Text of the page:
Response 3.5: In the scenario where a number of entities, none of which are national incumbent service providers, are members of a bidding consortium for the purpose of participating in the auction, the bidding consortium may be qualified to bid as a set-aside-eligible bidder in all service areas where any of the members of the consortium are eligible to be a set-aside-eligible bidder. In the application forms, the consortium should indicate and explain through which member it is set-aside-eligible in each licence area. Where the consortium is a winning bidder, the consortium may direct ISED to issue a licence to any member of the consortium that is eligible to hold a licence in the given licence area. For instance, where two members of a consortium are set-aside-eligible in a particular licence area, ISED may issue a licence to either, at the direction of the auction authorized representative. Correspondingly, ISED would not issue a set-aside licence to a member of the consortium who is not set-aside-eligible in the relevant licence area.
Question 3.6: What happens if changes to a licensee affect its set-aside eligibility?
Response 3.6: It is the responsibility of all set-aside licensees to maintain their set-aside eligibility for the first five years of the licence term. To be eligible to hold set-aside spectrum during this period, the licensee must demonstrate how it meets the criteria set out in section 4.2 of the Framework. ISED is clarifying that rule by revising the condition of licence related to eligibility in Annex B of the Framework. The condition will now read:
The licensee must comply on an ongoing basis with the applicable eligibility criteria in subsection 9(1) of the Radiocommunication Regulations and, where applicable, with the eligibility criteria for set-aside licences as defined under the Technical, Policy and Licensing Framework for Spectrum in the 600 MHZ Band (the Framework). The licensee must notify the Minister of any change that would have a material effect on either type of eligibility. Such notification must be made in advance for any proposed transactions within its knowledge.
4. Deployment requirements and over-the-air television broadcasting
Question 4.1: Will ISED take into consideration the digital television (DTV) transition when evaluating deployment requirements?
Response 4.1: The deployment requirements will be evaluated as set out in the Framework. It is the responsibility of the mobile licensee to meet all conditions of licence, including deployment requirements and for the licensee to notify ISED of mobile deployment plans. The 600 MHz licences will be issued using Tier 2 service areas, which cover a large geography, mostly based on provincial borders. The related deployment requirements are based on a percentage of the population in that full tier. In addition, the final phase of transition for incumbents is scheduled to conclude no later than January 2022, which is approximately three years from the start of the auction.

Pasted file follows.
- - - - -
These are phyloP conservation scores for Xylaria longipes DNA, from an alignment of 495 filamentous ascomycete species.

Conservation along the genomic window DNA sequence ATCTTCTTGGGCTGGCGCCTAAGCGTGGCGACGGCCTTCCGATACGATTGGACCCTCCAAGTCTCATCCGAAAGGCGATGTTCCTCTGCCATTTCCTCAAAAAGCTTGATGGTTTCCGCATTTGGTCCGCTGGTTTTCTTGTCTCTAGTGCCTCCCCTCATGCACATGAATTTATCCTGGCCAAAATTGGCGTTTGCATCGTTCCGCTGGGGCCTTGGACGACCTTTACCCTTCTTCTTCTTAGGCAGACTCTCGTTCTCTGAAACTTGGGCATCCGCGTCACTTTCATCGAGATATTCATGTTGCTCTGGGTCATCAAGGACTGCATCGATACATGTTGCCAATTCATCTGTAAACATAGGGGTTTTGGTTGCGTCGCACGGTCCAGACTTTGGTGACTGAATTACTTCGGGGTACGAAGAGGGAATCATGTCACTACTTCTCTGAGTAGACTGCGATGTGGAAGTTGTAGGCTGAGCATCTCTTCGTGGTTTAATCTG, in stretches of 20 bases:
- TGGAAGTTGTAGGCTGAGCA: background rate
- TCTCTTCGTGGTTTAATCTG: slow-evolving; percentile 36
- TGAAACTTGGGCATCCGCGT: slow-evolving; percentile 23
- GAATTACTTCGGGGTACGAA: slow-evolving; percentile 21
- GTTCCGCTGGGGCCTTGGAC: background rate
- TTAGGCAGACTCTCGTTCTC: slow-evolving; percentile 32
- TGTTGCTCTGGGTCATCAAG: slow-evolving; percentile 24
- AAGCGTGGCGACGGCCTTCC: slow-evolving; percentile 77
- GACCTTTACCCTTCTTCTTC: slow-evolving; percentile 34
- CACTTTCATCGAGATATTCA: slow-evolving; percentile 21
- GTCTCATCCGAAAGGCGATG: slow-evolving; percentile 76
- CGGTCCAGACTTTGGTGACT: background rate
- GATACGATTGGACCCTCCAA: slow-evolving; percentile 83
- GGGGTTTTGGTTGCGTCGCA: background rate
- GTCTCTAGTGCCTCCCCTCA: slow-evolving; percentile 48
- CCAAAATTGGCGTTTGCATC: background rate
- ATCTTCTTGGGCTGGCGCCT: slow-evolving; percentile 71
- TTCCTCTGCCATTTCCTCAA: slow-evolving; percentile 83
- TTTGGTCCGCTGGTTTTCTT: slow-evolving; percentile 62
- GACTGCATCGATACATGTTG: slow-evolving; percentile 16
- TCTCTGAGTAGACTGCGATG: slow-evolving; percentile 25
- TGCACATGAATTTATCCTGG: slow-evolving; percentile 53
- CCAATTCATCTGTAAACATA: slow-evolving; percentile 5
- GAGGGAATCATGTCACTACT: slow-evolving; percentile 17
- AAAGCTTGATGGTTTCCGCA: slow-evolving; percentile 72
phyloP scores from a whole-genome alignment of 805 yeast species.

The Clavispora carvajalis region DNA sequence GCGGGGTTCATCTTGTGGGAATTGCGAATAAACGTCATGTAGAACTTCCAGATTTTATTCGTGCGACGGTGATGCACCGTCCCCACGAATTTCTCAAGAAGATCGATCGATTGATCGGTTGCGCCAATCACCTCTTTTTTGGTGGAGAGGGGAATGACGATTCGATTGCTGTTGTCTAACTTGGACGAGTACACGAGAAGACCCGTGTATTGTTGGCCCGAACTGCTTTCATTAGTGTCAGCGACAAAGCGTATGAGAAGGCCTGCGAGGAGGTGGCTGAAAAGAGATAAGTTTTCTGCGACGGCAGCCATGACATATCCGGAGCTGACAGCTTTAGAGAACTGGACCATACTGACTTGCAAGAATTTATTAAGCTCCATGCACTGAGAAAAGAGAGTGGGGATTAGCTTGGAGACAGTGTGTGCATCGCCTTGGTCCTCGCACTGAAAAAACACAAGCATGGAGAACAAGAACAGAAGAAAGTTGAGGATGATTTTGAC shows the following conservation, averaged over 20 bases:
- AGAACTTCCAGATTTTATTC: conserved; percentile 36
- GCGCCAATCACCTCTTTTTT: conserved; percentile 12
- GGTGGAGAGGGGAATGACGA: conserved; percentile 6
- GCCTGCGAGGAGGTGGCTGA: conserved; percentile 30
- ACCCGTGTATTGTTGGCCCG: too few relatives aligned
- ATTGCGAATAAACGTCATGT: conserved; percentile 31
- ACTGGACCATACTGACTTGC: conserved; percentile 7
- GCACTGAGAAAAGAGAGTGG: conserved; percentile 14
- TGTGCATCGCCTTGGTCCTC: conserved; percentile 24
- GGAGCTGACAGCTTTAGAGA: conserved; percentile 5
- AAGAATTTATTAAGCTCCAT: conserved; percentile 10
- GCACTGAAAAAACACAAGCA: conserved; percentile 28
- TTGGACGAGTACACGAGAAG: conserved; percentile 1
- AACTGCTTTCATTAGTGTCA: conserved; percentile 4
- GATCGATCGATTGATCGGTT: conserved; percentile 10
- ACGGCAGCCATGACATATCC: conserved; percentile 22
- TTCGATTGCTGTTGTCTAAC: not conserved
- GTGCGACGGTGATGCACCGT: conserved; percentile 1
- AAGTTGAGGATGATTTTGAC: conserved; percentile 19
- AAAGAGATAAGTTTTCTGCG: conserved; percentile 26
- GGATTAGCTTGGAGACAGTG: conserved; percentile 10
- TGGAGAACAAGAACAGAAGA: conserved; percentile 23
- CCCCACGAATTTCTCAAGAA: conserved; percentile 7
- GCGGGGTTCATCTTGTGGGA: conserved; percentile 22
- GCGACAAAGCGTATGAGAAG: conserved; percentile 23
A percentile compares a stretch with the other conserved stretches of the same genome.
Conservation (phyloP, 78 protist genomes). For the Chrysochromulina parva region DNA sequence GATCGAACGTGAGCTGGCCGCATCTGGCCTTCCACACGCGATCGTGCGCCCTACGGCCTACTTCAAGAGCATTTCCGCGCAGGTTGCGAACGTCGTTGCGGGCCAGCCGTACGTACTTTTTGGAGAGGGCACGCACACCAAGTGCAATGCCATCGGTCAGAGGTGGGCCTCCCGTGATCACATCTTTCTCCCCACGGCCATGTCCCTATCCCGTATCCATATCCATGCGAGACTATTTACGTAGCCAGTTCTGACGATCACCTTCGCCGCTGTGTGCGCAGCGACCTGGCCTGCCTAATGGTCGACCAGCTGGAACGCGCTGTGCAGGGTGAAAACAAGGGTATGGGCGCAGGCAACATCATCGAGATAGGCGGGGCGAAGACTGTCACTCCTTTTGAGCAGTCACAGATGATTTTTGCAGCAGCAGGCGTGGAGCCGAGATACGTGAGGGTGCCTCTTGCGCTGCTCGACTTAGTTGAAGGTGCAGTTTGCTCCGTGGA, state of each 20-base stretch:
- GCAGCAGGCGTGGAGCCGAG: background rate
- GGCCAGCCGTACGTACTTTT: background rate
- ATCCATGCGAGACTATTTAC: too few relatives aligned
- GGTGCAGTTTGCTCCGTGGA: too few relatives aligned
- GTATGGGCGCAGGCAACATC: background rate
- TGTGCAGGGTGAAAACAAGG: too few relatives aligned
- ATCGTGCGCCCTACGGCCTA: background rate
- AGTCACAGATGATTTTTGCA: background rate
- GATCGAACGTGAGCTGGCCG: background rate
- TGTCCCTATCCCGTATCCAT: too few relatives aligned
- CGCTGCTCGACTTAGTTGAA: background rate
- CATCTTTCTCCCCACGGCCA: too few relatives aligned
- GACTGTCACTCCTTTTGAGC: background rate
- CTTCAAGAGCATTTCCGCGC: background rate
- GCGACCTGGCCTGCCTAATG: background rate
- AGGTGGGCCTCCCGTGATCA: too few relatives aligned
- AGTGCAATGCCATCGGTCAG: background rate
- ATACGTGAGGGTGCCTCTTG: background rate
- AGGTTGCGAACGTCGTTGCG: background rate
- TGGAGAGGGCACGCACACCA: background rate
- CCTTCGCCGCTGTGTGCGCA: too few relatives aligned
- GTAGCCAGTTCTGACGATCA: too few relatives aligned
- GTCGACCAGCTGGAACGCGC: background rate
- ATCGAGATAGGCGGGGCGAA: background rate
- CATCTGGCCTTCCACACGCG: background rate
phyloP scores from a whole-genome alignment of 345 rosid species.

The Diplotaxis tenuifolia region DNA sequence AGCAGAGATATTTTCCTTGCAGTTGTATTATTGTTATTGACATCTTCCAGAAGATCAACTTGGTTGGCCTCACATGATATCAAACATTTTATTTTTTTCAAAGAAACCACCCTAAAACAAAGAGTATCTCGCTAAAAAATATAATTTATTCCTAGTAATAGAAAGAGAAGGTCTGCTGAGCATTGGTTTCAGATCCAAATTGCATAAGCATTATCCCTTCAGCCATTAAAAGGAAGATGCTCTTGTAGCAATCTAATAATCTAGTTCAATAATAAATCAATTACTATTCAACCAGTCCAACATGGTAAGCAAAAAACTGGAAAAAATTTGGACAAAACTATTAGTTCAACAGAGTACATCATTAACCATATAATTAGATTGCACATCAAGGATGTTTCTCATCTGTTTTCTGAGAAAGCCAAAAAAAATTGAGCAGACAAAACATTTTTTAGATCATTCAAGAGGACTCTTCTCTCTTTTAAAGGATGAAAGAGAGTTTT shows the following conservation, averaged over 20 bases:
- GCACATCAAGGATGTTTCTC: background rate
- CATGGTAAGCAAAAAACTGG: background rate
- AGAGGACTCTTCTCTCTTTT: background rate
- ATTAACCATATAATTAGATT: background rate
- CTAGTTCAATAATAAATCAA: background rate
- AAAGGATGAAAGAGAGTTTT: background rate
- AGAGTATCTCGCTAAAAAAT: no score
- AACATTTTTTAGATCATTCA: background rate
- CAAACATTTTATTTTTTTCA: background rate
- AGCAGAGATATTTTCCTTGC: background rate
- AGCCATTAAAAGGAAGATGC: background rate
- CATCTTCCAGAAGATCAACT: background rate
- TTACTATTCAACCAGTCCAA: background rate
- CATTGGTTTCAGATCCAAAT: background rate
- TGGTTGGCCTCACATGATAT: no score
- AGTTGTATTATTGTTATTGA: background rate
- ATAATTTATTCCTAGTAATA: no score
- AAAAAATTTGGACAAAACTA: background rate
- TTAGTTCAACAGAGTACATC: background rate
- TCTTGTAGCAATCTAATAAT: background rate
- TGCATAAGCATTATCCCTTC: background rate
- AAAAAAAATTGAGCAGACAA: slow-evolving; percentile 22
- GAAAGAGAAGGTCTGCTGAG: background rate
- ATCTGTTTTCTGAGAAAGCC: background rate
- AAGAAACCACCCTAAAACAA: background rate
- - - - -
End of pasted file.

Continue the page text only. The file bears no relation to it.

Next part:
For information regarding the DTV Transition, interested parties are encouraged to refer to Broadcasting Procedures and Rules 11 (BPR-11) — Broadcasting Television Application Procedures During the 600 MHz Transition and the Digital Television (DTV) Transition Schedule.
Question 4.2: Of the stations currently operating in the 600 MHz band that are listed in annex A of the Digital Television (DTV) Transition Schedule, can ISED clarify which have already received displacement notifications from ISED and which stations are currently permitted to continue operation until notified?
Response 4.2: ISED has issued displacement notifications to incumbents that are operating stations in the 600 MHz band that were identified in the schedule for phases 3 to 10 in Annex A of the Digital Television (DTV) Transition Schedule. Other TV stations in the 600 MHz band are subject to displacement notifications as per section 7.4 of Broadcasting Procedures and Rules 11 (BPR-11) — Broadcasting Television Application Procedures During the 600 MHz Transition.
Question 4.3: Will ISED issue notifications to additional stations (beyond those identified as impairing mobile deployment in the United States) before the 600 MHz auction, and if so, to which stations?
Response 4.3: ISED is not planning to issue additional displacement notifications before the 600 MHz auction.
5. Bidder training and support
Question 5.1: Will ISED provide additional information on the bidding schedule?
Response 5.1: ISED will provide a detailed bidding schedule to qualified bidders prior to the start of the auction.
Question 5.2: Can ISED provide more information regarding the mock auctions?
Response 5.2: It is expected that the mock auctions will use the same service areas, licences and eligibility points as the actual auction. The intent of the mock auctions is to assist bidders in becoming familiar with the software functionalities. These mock auctions are not indicative of actual market scenarios and bidding strategies. Overall round results from the mock auctions will not be released; however, bidders will be able to view their own individual results and aggregate demand for all rounds, with the exception of the final clock round.
Up to three mock auctions per qualified bidder will be scheduled in the February to early March 2019 timeline.